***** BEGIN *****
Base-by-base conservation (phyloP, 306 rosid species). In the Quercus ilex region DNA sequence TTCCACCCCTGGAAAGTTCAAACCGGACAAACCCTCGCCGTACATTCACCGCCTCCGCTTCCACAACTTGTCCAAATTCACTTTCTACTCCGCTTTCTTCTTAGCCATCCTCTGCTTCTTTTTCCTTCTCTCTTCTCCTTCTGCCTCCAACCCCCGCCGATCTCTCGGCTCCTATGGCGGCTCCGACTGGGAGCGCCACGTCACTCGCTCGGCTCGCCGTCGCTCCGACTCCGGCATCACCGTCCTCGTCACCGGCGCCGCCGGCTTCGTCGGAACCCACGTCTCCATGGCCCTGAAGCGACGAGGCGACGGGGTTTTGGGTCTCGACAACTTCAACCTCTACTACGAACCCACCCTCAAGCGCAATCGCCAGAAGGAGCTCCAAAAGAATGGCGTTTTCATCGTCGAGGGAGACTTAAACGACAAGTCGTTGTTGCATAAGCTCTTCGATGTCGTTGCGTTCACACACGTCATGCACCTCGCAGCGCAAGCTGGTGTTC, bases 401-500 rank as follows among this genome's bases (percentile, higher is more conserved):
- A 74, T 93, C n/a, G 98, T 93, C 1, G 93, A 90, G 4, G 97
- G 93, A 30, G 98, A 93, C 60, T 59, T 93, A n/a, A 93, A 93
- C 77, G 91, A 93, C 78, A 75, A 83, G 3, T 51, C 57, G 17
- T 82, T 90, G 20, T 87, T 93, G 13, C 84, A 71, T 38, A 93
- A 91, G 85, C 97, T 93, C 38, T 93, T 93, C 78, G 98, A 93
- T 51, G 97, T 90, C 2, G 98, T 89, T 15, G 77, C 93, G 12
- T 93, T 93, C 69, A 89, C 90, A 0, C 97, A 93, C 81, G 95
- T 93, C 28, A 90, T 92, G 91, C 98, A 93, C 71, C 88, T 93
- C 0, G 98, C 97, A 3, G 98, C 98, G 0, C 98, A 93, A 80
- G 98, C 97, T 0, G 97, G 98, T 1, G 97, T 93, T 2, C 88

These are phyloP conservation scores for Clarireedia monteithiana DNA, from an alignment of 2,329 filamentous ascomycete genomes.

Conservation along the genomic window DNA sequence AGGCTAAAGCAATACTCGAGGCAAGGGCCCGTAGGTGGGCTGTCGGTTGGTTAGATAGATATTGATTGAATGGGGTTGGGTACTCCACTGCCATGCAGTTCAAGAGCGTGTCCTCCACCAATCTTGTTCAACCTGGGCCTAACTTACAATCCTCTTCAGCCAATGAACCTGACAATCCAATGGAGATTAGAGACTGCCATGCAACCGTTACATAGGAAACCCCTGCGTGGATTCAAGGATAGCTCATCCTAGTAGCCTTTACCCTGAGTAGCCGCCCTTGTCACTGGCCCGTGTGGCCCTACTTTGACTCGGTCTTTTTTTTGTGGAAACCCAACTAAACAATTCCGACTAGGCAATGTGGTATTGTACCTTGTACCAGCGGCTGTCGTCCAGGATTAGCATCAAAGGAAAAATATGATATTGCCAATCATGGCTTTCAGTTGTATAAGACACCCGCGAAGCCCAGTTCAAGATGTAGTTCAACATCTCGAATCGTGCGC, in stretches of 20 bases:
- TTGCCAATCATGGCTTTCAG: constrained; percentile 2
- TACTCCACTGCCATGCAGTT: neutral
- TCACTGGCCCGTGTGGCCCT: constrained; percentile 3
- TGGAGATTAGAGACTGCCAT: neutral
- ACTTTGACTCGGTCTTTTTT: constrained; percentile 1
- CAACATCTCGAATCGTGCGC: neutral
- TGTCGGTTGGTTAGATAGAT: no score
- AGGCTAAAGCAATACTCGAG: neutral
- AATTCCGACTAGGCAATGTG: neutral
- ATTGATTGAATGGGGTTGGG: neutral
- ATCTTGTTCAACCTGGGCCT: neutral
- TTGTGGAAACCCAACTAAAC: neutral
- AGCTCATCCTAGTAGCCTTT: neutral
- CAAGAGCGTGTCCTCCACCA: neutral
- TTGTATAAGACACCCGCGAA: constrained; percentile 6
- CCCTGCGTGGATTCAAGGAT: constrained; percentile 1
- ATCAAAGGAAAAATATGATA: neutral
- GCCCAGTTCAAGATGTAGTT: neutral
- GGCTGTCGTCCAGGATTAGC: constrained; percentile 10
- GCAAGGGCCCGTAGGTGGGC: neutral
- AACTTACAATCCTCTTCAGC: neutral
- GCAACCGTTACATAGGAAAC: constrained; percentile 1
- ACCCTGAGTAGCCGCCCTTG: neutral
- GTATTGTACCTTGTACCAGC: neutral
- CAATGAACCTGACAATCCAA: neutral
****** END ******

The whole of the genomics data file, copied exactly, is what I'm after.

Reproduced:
Base-by-base conservation (phyloP, 306 rosid species). In the Quercus ilex region DNA sequence TTCCACCCCTGGAAAGTTCAAACCGGACAAACCCTCGCCGTACATTCACCGCCTCCGCTTCCACAACTTGTCCAAATTCACTTTCTACTCCGCTTTCTTCTTAGCCATCCTCTGCTTCTTTTTCCTTCTCTCTTCTCCTTCTGCCTCCAACCCCCGCCGATCTCTCGGCTCCTATGGCGGCTCCGACTGGGAGCGCCACGTCACTCGCTCGGCTCGCCGTCGCTCCGACTCCGGCATCACCGTCCTCGTCACCGGCGCCGCCGGCTTCGTCGGAACCCACGTCTCCATGGCCCTGAAGCGACGAGGCGACGGGGTTTTGGGTCTCGACAACTTCAACCTCTACTACGAACCCACCCTCAAGCGCAATCGCCAGAAGGAGCTCCAAAAGAATGGCGTTTTCATCGTCGAGGGAGACTTAAACGACAAGTCGTTGTTGCATAAGCTCTTCGATGTCGTTGCGTTCACACACGTCATGCACCTCGCAGCGCAAGCTGGTGTTC, bases 401-500 rank as follows among this genome's bases (percentile, higher is more conserved):
- A 74, T 93, C n/a, G 98, T 93, C 1, G 93, A 90, G 4, G 97
- G 93, A 30, G 98, A 93, C 60, T 59, T 93, A n/a, A 93, A 93
- C 77, G 91, A 93, C 78, A 75, A 83, G 3, T 51, C 57, G 17
- T 82, T 90, G 20, T 87, T 93, G 13, C 84, A 71, T 38, A 93
- A 91, G 85, C 97, T 93, C 38, T 93, T 93, C 78, G 98, A 93
- T 51, G 97, T 90, C 2, G 98, T 89, T 15, G 77, C 93, G 12
- T 93, T 93, C 69, A 89, C 90, A 0, C 97, A 93, C 81, G 95
- T 93, C 28, A 90, T 92, G 91, C 98, A 93, C 71, C 88, T 93
- C 0, G 98, C 97, A 3, G 98, C 98, G 0, C 98, A 93, A 80
- G 98, C 97, T 0, G 97, G 98, T 1, G 97, T 93, T 2, C 88

These are phyloP conservation scores for Clarireedia monteithiana DNA, from an alignment of 2,329 filamentous ascomycete genomes.

Conservation along the genomic window DNA sequence AGGCTAAAGCAATACTCGAGGCAAGGGCCCGTAGGTGGGCTGTCGGTTGGTTAGATAGATATTGATTGAATGGGGTTGGGTACTCCACTGCCATGCAGTTCAAGAGCGTGTCCTCCACCAATCTTGTTCAACCTGGGCCTAACTTACAATCCTCTTCAGCCAATGAACCTGACAATCCAATGGAGATTAGAGACTGCCATGCAACCGTTACATAGGAAACCCCTGCGTGGATTCAAGGATAGCTCATCCTAGTAGCCTTTACCCTGAGTAGCCGCCCTTGTCACTGGCCCGTGTGGCCCTACTTTGACTCGGTCTTTTTTTTGTGGAAACCCAACTAAACAATTCCGACTAGGCAATGTGGTATTGTACCTTGTACCAGCGGCTGTCGTCCAGGATTAGCATCAAAGGAAAAATATGATATTGCCAATCATGGCTTTCAGTTGTATAAGACACCCGCGAAGCCCAGTTCAAGATGTAGTTCAACATCTCGAATCGTGCGC, in stretches of 20 bases:
- TTGCCAATCATGGCTTTCAG: constrained; percentile 2
- TACTCCACTGCCATGCAGTT: neutral
- TCACTGGCCCGTGTGGCCCT: constrained; percentile 3
- TGGAGATTAGAGACTGCCAT: neutral
- ACTTTGACTCGGTCTTTTTT: constrained; percentile 1
- CAACATCTCGAATCGTGCGC: neutral
- TGTCGGTTGGTTAGATAGAT: no score
- AGGCTAAAGCAATACTCGAG: neutral
- AATTCCGACTAGGCAATGTG: neutral
- ATTGATTGAATGGGGTTGGG: neutral
- ATCTTGTTCAACCTGGGCCT: neutral
- TTGTGGAAACCCAACTAAAC: neutral
- AGCTCATCCTAGTAGCCTTT: neutral
- CAAGAGCGTGTCCTCCACCA: neutral
- TTGTATAAGACACCCGCGAA: constrained; percentile 6
- CCCTGCGTGGATTCAAGGAT: constrained; percentile 1
- ATCAAAGGAAAAATATGATA: neutral
- GCCCAGTTCAAGATGTAGTT: neutral
- GGCTGTCGTCCAGGATTAGC: constrained; percentile 10
- GCAAGGGCCCGTAGGTGGGC: neutral
- AACTTACAATCCTCTTCAGC: neutral
- GCAACCGTTACATAGGAAAC: constrained; percentile 1
- ACCCTGAGTAGCCGCCCTTG: neutral
- GTATTGTACCTTGTACCAGC: neutral
- CAATGAACCTGACAATCCAA: neutral